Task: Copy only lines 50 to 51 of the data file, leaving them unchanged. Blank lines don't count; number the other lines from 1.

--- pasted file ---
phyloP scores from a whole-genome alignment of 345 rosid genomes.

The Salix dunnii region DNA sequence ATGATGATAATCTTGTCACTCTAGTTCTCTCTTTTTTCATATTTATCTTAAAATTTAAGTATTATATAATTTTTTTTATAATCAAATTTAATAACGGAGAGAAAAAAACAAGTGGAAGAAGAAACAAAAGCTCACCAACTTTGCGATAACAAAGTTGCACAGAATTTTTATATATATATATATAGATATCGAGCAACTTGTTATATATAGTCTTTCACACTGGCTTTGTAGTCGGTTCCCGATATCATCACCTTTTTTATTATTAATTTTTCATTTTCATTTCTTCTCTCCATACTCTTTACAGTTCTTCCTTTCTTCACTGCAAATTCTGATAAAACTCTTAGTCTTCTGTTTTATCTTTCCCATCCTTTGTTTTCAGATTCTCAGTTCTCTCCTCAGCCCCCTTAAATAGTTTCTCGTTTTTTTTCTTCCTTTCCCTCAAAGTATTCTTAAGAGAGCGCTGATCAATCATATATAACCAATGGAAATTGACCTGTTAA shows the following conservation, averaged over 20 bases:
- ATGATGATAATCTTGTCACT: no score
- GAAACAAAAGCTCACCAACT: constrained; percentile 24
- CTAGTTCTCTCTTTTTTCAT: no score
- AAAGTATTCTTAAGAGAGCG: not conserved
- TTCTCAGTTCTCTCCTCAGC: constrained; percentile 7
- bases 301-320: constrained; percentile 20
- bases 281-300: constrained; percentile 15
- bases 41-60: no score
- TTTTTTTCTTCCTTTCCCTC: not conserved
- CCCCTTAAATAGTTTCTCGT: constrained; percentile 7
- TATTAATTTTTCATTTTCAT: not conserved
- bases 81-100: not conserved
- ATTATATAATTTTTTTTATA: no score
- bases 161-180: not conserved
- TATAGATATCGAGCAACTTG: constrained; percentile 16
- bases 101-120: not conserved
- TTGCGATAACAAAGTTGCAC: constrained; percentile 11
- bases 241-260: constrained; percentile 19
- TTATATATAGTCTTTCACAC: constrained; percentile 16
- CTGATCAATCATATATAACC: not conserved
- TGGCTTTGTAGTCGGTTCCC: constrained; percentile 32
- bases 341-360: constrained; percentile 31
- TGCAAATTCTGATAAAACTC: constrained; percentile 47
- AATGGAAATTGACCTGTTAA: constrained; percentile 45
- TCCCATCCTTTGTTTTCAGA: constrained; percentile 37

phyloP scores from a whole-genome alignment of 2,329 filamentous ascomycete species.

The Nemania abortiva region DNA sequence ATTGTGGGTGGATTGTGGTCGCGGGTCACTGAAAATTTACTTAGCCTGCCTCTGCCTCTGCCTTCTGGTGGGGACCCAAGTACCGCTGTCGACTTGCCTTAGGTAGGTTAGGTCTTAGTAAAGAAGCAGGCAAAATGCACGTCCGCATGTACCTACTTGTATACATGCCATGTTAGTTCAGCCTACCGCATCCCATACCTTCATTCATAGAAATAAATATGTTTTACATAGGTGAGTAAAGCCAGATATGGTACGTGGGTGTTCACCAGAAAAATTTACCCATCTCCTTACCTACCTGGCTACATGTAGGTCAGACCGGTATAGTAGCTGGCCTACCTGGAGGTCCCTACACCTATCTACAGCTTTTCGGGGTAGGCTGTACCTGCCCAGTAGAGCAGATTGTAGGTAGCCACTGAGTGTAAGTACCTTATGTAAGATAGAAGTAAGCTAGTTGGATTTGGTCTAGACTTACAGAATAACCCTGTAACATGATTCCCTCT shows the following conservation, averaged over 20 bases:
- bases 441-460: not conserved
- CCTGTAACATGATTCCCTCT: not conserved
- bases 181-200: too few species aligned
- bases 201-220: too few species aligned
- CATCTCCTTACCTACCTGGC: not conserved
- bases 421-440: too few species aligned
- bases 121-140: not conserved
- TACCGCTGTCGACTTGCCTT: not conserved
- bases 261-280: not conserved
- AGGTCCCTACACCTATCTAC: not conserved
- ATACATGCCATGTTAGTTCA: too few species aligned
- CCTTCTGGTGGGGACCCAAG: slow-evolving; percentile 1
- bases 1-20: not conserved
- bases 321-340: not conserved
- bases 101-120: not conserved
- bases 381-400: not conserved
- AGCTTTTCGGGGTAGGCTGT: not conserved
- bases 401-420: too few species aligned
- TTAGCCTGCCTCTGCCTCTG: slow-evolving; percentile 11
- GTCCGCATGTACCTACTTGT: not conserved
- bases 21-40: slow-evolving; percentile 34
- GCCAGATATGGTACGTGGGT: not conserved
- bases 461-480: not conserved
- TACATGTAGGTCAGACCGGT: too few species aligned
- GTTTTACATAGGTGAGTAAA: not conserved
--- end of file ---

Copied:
- bases 21-40: slow-evolving; percentile 34
- GCCAGATATGGTACGTGGGT: not conserved